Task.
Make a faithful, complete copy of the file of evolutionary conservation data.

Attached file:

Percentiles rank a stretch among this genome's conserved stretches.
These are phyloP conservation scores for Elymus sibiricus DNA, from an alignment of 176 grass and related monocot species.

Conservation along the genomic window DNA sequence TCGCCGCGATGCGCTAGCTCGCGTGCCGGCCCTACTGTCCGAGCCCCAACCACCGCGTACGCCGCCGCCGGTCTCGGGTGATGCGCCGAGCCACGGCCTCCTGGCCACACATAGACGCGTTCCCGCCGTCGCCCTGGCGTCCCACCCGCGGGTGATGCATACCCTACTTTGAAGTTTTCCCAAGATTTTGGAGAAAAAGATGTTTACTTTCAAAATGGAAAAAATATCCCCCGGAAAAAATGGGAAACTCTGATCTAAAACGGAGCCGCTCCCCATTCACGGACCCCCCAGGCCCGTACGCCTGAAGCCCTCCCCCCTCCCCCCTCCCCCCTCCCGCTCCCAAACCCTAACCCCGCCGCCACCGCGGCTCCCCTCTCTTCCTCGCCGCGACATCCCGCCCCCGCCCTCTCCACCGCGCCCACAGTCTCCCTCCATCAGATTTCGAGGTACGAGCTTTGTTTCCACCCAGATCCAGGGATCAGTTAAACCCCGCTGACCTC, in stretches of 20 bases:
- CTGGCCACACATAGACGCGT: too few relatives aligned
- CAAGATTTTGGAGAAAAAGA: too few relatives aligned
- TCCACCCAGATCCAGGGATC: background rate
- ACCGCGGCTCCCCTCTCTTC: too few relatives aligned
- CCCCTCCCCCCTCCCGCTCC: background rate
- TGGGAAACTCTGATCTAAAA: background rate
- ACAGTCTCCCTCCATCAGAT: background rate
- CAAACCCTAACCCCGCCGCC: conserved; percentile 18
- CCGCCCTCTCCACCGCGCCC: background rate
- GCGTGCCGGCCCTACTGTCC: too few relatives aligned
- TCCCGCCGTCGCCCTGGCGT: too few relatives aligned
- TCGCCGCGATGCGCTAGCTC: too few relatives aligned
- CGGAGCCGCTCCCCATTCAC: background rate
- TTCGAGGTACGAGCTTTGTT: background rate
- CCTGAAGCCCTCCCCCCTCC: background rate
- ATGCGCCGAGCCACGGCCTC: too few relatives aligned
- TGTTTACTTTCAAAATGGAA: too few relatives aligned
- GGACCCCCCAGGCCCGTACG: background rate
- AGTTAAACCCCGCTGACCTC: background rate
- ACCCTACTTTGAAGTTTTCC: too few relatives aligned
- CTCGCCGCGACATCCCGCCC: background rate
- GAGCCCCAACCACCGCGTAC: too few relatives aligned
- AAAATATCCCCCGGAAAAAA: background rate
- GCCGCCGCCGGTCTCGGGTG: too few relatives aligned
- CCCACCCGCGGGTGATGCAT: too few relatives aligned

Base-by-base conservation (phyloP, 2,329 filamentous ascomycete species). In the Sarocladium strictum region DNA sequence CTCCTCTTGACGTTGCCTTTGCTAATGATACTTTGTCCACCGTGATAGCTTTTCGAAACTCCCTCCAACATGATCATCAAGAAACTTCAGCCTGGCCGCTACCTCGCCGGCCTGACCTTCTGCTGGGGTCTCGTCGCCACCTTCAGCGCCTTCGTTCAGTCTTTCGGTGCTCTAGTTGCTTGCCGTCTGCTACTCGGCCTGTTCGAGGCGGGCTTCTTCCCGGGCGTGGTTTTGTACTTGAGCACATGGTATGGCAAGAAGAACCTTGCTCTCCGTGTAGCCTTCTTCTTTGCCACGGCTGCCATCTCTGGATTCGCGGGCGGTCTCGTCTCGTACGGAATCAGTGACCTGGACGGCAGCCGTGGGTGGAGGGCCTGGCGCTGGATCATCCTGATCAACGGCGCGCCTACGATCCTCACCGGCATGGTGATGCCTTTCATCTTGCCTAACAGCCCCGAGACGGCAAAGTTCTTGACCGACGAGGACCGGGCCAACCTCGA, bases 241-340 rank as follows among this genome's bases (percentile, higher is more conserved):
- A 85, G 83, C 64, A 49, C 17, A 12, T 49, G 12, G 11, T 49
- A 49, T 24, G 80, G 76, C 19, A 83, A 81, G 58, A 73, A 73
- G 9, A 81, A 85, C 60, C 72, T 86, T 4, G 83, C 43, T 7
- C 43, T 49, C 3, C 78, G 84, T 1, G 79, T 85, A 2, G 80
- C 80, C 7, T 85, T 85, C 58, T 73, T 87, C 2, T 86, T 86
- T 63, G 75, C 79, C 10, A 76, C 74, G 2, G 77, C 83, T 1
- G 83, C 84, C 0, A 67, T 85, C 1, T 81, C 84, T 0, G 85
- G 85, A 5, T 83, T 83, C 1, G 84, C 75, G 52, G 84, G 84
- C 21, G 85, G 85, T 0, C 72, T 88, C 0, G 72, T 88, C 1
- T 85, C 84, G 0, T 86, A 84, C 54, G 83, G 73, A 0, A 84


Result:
Percentiles rank a stretch among this genome's conserved stretches.
These are phyloP conservation scores for Elymus sibiricus DNA, from an alignment of 176 grass and related monocot species.

Conservation along the genomic window DNA sequence TCGCCGCGATGCGCTAGCTCGCGTGCCGGCCCTACTGTCCGAGCCCCAACCACCGCGTACGCCGCCGCCGGTCTCGGGTGATGCGCCGAGCCACGGCCTCCTGGCCACACATAGACGCGTTCCCGCCGTCGCCCTGGCGTCCCACCCGCGGGTGATGCATACCCTACTTTGAAGTTTTCCCAAGATTTTGGAGAAAAAGATGTTTACTTTCAAAATGGAAAAAATATCCCCCGGAAAAAATGGGAAACTCTGATCTAAAACGGAGCCGCTCCCCATTCACGGACCCCCCAGGCCCGTACGCCTGAAGCCCTCCCCCCTCCCCCCTCCCCCCTCCCGCTCCCAAACCCTAACCCCGCCGCCACCGCGGCTCCCCTCTCTTCCTCGCCGCGACATCCCGCCCCCGCCCTCTCCACCGCGCCCACAGTCTCCCTCCATCAGATTTCGAGGTACGAGCTTTGTTTCCACCCAGATCCAGGGATCAGTTAAACCCCGCTGACCTC, in stretches of 20 bases:
- CTGGCCACACATAGACGCGT: too few relatives aligned
- CAAGATTTTGGAGAAAAAGA: too few relatives aligned
- TCCACCCAGATCCAGGGATC: background rate
- ACCGCGGCTCCCCTCTCTTC: too few relatives aligned
- CCCCTCCCCCCTCCCGCTCC: background rate
- TGGGAAACTCTGATCTAAAA: background rate
- ACAGTCTCCCTCCATCAGAT: background rate
- CAAACCCTAACCCCGCCGCC: conserved; percentile 18
- CCGCCCTCTCCACCGCGCCC: background rate
- GCGTGCCGGCCCTACTGTCC: too few relatives aligned
- TCCCGCCGTCGCCCTGGCGT: too few relatives aligned
- TCGCCGCGATGCGCTAGCTC: too few relatives aligned
- CGGAGCCGCTCCCCATTCAC: background rate
- TTCGAGGTACGAGCTTTGTT: background rate
- CCTGAAGCCCTCCCCCCTCC: background rate
- ATGCGCCGAGCCACGGCCTC: too few relatives aligned
- TGTTTACTTTCAAAATGGAA: too few relatives aligned
- GGACCCCCCAGGCCCGTACG: background rate
- AGTTAAACCCCGCTGACCTC: background rate
- ACCCTACTTTGAAGTTTTCC: too few relatives aligned
- CTCGCCGCGACATCCCGCCC: background rate
- GAGCCCCAACCACCGCGTAC: too few relatives aligned
- AAAATATCCCCCGGAAAAAA: background rate
- GCCGCCGCCGGTCTCGGGTG: too few relatives aligned
- CCCACCCGCGGGTGATGCAT: too few relatives aligned

Base-by-base conservation (phyloP, 2,329 filamentous ascomycete species). In the Sarocladium strictum region DNA sequence CTCCTCTTGACGTTGCCTTTGCTAATGATACTTTGTCCACCGTGATAGCTTTTCGAAACTCCCTCCAACATGATCATCAAGAAACTTCAGCCTGGCCGCTACCTCGCCGGCCTGACCTTCTGCTGGGGTCTCGTCGCCACCTTCAGCGCCTTCGTTCAGTCTTTCGGTGCTCTAGTTGCTTGCCGTCTGCTACTCGGCCTGTTCGAGGCGGGCTTCTTCCCGGGCGTGGTTTTGTACTTGAGCACATGGTATGGCAAGAAGAACCTTGCTCTCCGTGTAGCCTTCTTCTTTGCCACGGCTGCCATCTCTGGATTCGCGGGCGGTCTCGTCTCGTACGGAATCAGTGACCTGGACGGCAGCCGTGGGTGGAGGGCCTGGCGCTGGATCATCCTGATCAACGGCGCGCCTACGATCCTCACCGGCATGGTGATGCCTTTCATCTTGCCTAACAGCCCCGAGACGGCAAAGTTCTTGACCGACGAGGACCGGGCCAACCTCGA, bases 241-340 rank as follows among this genome's bases (percentile, higher is more conserved):
- A 85, G 83, C 64, A 49, C 17, A 12, T 49, G 12, G 11, T 49
- A 49, T 24, G 80, G 76, C 19, A 83, A 81, G 58, A 73, A 73
- G 9, A 81, A 85, C 60, C 72, T 86, T 4, G 83, C 43, T 7
- C 43, T 49, C 3, C 78, G 84, T 1, G 79, T 85, A 2, G 80
- C 80, C 7, T 85, T 85, C 58, T 73, T 87, C 2, T 86, T 86
- T 63, G 75, C 79, C 10, A 76, C 74, G 2, G 77, C 83, T 1
- G 83, C 84, C 0, A 67, T 85, C 1, T 81, C 84, T 0, G 85
- G 85, A 5, T 83, T 83, C 1, G 84, C 75, G 52, G 84, G 84
- C 21, G 85, G 85, T 0, C 72, T 88, C 0, G 72, T 88, C 1
- T 85, C 84, G 0, T 86, A 84, C 54, G 83, G 73, A 0, A 84